“How can a city of approximately 70,000 manage a downtown, neighborhoods, and infrastructure that were built for a population of 120,000?”
Client: City of Canton (2016) and Canton Downtown Partnership (2013)
Team Members: Karen Beck Pooley, David Boehlke, Charles Buki, Don Poland, Andrea Weinberg
Partners: CLUE Group, MIG
Services: Housing Analysis, Visioning, Facilitation, Steering Committee, Report Creation, Private Sector Engagement, Zoning Update
In 2014, czb was retained to develop a Comprehensive Plan for the City of Canton, a municipality of approximately 70,000 residents in northeast Ohio. Since the 1950s, when its last plan was written, Canton had lost 38% of its population, the number of vacant housing units increased more than eleven times over (from 300 to 3,500 units), and the city increasingly struggled to compete with its nearby suburbs.
Although the city has major hospitals, universities, strong local businesses, and a vibrant non-profit sector, decades of decline left it largely unable to keep up with the demands of infrastructure originally designed for a city twice its size.
Between 2014 and 2016, czb worked with the Canton community on a Comprehensive Plan designed to right-size and reimagine investment in the city. Community stakeholders and czb collected input, shared analyses, and created a set of guiding principles and targets for the community through public meetings and meetings with leaders across Canton’s many sectors. The czb team also evaluated each of Canton’s 25,000 housing units in order to fully understand conditions across the city.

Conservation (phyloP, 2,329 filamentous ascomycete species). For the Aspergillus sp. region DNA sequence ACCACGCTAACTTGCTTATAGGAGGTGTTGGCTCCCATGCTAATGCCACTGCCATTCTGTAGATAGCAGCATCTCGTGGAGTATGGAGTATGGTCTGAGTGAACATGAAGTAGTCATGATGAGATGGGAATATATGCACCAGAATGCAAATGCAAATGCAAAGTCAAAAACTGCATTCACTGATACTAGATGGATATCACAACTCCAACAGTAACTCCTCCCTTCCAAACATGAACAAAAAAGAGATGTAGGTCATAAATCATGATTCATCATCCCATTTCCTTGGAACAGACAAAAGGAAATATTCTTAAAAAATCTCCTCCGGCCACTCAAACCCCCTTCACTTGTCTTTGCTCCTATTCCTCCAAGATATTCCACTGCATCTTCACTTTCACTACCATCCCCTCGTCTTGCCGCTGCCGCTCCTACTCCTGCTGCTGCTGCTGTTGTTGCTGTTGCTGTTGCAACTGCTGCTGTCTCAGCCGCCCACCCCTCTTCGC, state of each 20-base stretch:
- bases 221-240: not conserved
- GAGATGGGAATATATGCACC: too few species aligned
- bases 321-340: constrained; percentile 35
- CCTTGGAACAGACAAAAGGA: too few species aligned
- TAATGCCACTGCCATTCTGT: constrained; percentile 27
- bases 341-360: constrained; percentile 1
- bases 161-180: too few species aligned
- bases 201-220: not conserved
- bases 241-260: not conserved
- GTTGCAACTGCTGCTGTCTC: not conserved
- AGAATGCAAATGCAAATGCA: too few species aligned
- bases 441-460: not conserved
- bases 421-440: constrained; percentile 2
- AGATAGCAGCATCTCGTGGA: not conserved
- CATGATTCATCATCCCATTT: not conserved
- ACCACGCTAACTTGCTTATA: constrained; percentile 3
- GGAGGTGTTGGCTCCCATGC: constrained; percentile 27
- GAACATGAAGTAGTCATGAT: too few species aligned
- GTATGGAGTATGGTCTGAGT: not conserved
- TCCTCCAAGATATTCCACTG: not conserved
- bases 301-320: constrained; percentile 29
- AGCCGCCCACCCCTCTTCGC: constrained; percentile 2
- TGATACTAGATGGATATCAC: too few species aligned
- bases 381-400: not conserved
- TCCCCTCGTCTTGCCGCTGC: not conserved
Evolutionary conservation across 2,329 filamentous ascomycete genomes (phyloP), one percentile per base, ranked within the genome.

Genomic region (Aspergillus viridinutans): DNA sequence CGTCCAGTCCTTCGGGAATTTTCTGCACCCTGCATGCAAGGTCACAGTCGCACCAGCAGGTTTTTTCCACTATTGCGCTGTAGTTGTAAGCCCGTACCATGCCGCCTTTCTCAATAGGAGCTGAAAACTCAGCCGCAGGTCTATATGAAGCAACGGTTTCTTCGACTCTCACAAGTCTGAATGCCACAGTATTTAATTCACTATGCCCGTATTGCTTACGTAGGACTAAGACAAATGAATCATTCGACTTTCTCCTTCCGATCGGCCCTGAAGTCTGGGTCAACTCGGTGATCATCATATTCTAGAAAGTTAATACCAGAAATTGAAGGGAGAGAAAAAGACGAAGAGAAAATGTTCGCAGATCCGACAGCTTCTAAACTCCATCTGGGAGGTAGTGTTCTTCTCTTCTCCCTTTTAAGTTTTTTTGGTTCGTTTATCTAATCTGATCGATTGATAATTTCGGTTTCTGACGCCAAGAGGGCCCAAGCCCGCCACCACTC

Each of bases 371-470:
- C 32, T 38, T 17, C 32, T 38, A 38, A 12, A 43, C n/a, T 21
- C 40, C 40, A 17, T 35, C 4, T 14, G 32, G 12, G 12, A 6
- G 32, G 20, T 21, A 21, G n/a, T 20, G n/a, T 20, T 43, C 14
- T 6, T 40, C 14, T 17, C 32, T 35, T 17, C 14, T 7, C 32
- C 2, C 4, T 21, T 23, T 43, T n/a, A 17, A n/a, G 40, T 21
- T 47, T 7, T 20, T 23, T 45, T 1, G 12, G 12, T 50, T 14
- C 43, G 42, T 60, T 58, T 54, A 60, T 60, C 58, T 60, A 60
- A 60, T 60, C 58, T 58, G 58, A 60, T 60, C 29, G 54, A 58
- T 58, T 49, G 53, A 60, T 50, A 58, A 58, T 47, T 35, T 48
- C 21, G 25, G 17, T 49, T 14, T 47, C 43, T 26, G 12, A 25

Canton's City Council unanimously approved Canton's Comprehensive Plan.
Canton is moving forward with redevelopment of its key focus areas, including the area surrounding the Cultural Center in northwest Canton.
After adoption of the plan, Canton created a budget for a city planner in Canton City Hall.
Canton is creating a “Do the Loop” campaign, which would connect Canton’s Hall of Fame visitors to other attractions in key areas.
czb’s final plan earned substantial buy-in from Canton residents and community and business leaders and was unanimously approved by the City Council in 2016. Notably, this was the case even though the plan contained a variety of difficult choices.